It’s a virtuous, circular cycle where waste ends up fueling turbine engines. Neste works to ensure that its entire renewable supply chain protects human rights, does not harm the environment, complies with ethical business practices and does not compete with our food system.
Often, greener solutions are considered out of reach when compared with business as usual, largely due to operational and cost challenges. While SAF does cost more today, the fact that it works with existing aircraft and aviation fueling infrastructure makes it a practical climate solution. There is no need to buy new planes, modify equipment or wait for new infrastructure to be built.
Importantly, SAF will become more price-competitive as supply grows and producers find efficiencies, governments put a price on carbon and an increasing number of consumers place a premium on sustainability.
SAF also can help businesses achieve their climate goals. For example, Microsoft and Alaska Airlines are reducing the carbon footprint of Microsoft employees travelling between Washington and California by using SAF on some commonly flown flights.
For the many benefits of SAF to become fully realized, policy will be needed. The unique dynamics of the aviation industry mean the best policy solutions will be at the federal level. Amongst the potential federal policy available options are some clear winners — such as an SAF tax credit. So, companies calling for more SAF availability also must stand up alongside producers such as Neste to advocate for this.
At this stage, globally, more than 40 airlines already have implemented SAF at some level, with an estimated 200,000 commercial flights using SAF since 2011 and 1.6 billion gallons of SAF committed to forward purchasing agreements. Some of the most exciting work is happening in the United States.
Since August, Neste has been safely delivering a continuous supply of sustainable aviation fuel to San Francisco International Airport, a milestone the airport has called a "climate quantum leap." Thanks to this arrangement, commercial volumes of SAF are available to the commercial, cargo or business aviation entities that operate at SFO.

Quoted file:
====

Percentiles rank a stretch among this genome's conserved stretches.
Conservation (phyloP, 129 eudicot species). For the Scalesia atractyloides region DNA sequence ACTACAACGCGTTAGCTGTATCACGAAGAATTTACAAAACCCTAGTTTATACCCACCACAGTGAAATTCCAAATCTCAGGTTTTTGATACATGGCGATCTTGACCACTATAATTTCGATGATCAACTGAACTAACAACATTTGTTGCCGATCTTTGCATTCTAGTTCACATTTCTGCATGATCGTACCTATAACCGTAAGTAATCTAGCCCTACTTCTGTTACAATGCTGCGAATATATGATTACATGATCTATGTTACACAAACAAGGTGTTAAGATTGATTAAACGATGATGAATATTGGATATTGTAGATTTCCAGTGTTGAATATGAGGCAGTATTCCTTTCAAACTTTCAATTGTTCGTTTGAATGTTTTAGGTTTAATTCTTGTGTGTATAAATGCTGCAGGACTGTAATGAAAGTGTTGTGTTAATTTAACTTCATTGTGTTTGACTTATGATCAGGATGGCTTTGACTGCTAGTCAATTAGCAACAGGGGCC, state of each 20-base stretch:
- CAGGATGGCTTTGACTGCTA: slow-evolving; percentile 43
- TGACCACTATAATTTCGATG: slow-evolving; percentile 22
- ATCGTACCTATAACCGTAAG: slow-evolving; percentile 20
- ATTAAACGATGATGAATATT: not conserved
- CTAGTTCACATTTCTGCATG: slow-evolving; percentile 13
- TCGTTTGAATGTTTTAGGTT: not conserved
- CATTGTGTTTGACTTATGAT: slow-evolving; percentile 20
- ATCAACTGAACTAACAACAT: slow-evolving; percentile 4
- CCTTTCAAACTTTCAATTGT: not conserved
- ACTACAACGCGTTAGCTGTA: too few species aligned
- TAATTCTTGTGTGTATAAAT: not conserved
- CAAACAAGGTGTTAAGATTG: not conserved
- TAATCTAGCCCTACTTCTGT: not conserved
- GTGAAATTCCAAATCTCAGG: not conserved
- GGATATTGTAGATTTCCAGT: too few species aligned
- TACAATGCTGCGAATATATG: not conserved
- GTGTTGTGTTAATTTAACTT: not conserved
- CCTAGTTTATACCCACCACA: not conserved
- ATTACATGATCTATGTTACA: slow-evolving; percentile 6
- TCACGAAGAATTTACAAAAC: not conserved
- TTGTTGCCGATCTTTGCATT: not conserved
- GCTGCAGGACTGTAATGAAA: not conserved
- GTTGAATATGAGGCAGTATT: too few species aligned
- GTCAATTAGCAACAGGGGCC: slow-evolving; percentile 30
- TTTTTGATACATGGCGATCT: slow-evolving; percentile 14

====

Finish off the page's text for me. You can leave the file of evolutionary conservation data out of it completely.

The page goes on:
Alaska Airlines, American Airlines and JetBlue Airways became the first major U.S. airlines to commit to adopt Neste’s SAF at SFO, building on their strong track records of sustainability. All three airlines took their first deliveries of Neste’s SAF at SFO within the last few weeks.
Recently, Neste, Signature Flight Support and NetJets also entered a strategic partnership to fuel business and private aircraft with SAF. As part of this, the Signature Flight Support facility at SFO is 100 percent supplied with SAF, a first for the industry.
The future is greener
Neste sees significant growth potential for renewable fuels in the aviation market. Demand is there — from airlines, business aviation organizations and end customers.
The future of air travel is clear: It will pick back up, be sustainable and increasingly run on SAF. Air travel allows us to connect with nature, experience diverse cultures and be with loved ones, so it's critical we work together to get more planes running on SAF instead of fossil jet fuel.
It’s clear the important role that air travel plays in connecting people and cultures as well as supporting a global economy. As engines begin to roar, and planes begin to take off again across the world, the time to allow SAF to finally spread its wings is now.